FREQUENTLY some buzzwords get trapped in organisations and they become trend-setters for a season before making its escape, either due to over-use or they may have been eclipsed by new ones setting the tone for businesses and management styles.
Recently, the word Agile has caught the attention of corporate organisations.
As companies try to adjust to remote work and new realities and norms due to the coronavirus pandemic, adopting an Agile mindset may be more valuable than ever before. With shrinking business opportunities and profits thinning on an unprecedented scale, the severity of Covid-19’s impact is frightening.
Out of curiosity, I researched the catchword Agile in greater depth and was surprised that it has been in use from as far back as 2001.
However, there seems to be lack of understanding on the value and benefit Agile can offer, especially since it was parachuted from out of nowhere.
From addressing internal dysfunction to helping overcome competitive challenges, to coping with the world filled with volatility, uncertainty, complexity and ambiguity, embracing Agility is said to give business a new lease and edge.
Ultimately, it is geared towards transforming the way we work for optimised output.
For the unversed, until recently, Agile was seen as a set of management practices relevant to software development.
That’s because Agile’s initial advocates were software developers.
Fifteen years later in 2016, Agile was spreading rapidly to all parts and all types of organisations.
In understanding Agile, we need to know that managing businesses has traditionally been a challenging undertaking with high expectations, limited resources and low success rates.
The flaws and weaknesses are innumerable. In this setting, Agile methodologies are growing quickly as an alternative to traditional approaches.
Agile management advocates a style of management that focuses on early delivery of business value, continuous improvement of the processes, scope flexibility, client/ customer needs and team input.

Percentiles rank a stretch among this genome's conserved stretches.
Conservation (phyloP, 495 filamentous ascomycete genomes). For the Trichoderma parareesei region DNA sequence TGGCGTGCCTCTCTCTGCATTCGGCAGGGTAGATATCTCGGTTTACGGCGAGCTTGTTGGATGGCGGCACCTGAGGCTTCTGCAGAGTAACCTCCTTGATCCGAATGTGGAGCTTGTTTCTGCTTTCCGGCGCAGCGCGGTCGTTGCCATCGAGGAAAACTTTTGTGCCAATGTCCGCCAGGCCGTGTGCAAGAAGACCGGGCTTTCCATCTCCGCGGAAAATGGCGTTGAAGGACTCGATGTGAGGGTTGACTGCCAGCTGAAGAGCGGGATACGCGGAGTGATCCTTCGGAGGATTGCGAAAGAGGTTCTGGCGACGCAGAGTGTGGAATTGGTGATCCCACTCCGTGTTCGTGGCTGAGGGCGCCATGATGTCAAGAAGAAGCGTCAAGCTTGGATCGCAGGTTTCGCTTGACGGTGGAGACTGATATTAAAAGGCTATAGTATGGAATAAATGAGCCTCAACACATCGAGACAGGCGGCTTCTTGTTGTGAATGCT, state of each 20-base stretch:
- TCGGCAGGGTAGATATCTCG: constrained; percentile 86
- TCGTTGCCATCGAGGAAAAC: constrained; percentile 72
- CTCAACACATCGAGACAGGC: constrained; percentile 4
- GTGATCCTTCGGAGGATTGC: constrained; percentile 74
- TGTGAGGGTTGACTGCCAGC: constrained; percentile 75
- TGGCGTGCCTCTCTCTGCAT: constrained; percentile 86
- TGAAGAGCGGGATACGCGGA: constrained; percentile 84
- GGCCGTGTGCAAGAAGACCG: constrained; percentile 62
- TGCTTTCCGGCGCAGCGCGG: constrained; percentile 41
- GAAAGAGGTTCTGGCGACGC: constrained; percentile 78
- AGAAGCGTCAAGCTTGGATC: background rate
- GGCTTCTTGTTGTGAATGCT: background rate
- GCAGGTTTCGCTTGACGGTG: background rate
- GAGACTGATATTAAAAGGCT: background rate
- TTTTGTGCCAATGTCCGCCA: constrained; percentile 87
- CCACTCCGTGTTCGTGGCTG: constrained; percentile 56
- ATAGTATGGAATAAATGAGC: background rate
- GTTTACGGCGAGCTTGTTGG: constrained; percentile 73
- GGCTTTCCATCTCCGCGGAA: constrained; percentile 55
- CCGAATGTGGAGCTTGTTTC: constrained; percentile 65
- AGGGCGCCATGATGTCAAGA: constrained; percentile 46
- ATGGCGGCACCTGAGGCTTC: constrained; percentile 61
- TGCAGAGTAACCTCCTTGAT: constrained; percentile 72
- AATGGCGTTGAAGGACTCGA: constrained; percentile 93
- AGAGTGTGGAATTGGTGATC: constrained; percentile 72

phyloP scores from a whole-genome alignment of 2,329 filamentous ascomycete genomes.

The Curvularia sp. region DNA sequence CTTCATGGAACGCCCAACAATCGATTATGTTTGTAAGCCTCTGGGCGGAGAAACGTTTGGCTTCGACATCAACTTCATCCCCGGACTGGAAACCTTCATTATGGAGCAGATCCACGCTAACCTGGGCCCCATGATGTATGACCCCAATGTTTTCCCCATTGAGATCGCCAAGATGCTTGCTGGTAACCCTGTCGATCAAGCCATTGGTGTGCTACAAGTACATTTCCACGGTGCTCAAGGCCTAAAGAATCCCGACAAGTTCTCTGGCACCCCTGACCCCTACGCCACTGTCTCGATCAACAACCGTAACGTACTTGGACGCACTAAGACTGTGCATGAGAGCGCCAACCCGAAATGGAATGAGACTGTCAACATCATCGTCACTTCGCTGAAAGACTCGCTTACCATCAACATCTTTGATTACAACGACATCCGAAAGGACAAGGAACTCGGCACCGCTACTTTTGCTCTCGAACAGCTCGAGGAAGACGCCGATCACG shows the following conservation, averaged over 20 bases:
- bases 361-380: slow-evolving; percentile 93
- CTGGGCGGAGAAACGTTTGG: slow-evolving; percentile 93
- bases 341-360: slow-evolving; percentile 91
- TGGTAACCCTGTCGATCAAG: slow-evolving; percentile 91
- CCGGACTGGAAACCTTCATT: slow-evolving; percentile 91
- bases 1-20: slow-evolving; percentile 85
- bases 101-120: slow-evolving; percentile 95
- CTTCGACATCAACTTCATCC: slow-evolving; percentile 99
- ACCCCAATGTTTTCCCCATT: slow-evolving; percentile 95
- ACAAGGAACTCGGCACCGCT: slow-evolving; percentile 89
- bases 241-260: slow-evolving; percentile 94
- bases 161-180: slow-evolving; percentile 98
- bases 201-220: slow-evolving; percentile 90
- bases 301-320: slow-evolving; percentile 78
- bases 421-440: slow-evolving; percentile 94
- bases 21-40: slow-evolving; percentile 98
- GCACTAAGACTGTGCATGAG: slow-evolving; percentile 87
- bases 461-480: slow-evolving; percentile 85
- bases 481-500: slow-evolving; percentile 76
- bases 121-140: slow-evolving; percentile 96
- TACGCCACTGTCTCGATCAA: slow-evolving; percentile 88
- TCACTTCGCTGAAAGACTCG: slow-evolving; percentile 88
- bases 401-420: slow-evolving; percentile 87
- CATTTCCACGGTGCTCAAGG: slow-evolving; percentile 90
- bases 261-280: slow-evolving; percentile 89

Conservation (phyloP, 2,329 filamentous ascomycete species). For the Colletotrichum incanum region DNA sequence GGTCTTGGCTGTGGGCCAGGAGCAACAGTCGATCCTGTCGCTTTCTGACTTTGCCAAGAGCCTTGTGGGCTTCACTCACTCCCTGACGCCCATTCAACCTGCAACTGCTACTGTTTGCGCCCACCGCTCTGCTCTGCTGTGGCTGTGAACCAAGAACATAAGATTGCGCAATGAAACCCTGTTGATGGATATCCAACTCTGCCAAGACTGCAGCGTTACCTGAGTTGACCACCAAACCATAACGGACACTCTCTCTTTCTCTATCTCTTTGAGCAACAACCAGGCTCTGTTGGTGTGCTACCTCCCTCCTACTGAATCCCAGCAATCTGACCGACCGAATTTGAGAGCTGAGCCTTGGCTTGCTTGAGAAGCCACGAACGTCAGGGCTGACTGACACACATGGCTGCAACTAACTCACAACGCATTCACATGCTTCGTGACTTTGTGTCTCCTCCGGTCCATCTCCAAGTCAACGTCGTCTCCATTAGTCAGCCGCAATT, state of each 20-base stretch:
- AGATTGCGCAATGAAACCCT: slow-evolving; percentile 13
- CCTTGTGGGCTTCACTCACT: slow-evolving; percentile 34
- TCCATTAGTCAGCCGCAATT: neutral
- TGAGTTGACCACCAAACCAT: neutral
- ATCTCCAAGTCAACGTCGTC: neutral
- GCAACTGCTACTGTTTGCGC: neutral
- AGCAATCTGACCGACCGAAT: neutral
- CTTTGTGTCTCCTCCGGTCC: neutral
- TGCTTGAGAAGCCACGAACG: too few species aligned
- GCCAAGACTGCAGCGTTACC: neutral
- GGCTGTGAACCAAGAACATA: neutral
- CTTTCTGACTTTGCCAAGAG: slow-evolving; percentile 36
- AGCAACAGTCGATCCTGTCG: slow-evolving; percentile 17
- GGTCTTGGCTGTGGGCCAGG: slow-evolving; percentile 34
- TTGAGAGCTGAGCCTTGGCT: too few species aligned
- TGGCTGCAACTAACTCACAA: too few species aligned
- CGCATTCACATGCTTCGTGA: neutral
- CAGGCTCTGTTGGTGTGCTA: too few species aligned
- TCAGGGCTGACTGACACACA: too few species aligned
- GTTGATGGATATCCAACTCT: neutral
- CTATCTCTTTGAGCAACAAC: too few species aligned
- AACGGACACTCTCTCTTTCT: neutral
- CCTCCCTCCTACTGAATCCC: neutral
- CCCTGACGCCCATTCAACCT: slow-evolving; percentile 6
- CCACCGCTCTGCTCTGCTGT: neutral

Effectively, Agile business transformation is a modification to the way business reacts to the frequently changing needs and demands, changes in technologies, risks, business growth and other internal and external factors that may or may not be predictable.
As in everything else, transformation requires change in mindset and behaviours where processes and layers in an organisation may be considered wasteful. In this context, the term Lean is often inextricably paired for optimisation in an organisation.
If Agile can work for businesses and corporates, can it be adopted in the government administration for optimised delivery of our public service?
As we have seen, Agile is more than just a way of developing software, at its core, Agile is about creating high performers with high value output.
It is no secret that the high-performing politicians often get disappointed with the arduous journey policies take to be implemented, often diverging far too much from the expectations of the rakyat.
On the other hand, we also have the rakyat who have to make do with mediocre or lesser quality of services from the government machinery.
On how many occasions have we been turned away from frontline services such as immigration due to system failure? Then we hear of projects being delayed with outrageous cost overruns, primarily due to too much emphasis on process over outcomes. The delay, reportedly by four years, in completing an affordable housing project in Penang is a case in point.
Incidentally, we have the Auditor-General’s Report which makes public cases of mismanagement selectively but we are not privy to how these irregularities are set right and if there are preventive measures put in place.
In this connection, often, talented and ambitious civil servants get mislaid by bureaucratic silos which have resulted in a massive gap between delivery and expectations. The government needs to work towards transforming the operating model and Agile could be the key.
And doing away with special taskforce and committee would be wise as in the end such ad-hoc convergences yield nothing but hot air. I am curious what the Blue Ocean Strategy that the government adopted achieved and if there was a yardstick to such failed and success stories.
In sum, the potential benefits to all stakeholders are considerable, but implementing Agile can be chilling because it means changing, shifting and completely overhauling overwrought people and the processes.
There are sure dividends from Agile management style, whether it is for the government organisation or corporates but there has to be clear guidance and leadership on the purpose and strategy.
It must be remembered that parsimonious behaviours will not support this cause, nothing comes free and when it does it can’t be of much value. Perhaps the government management experts can explore Agile in greater detail to be adopted in current times of distress.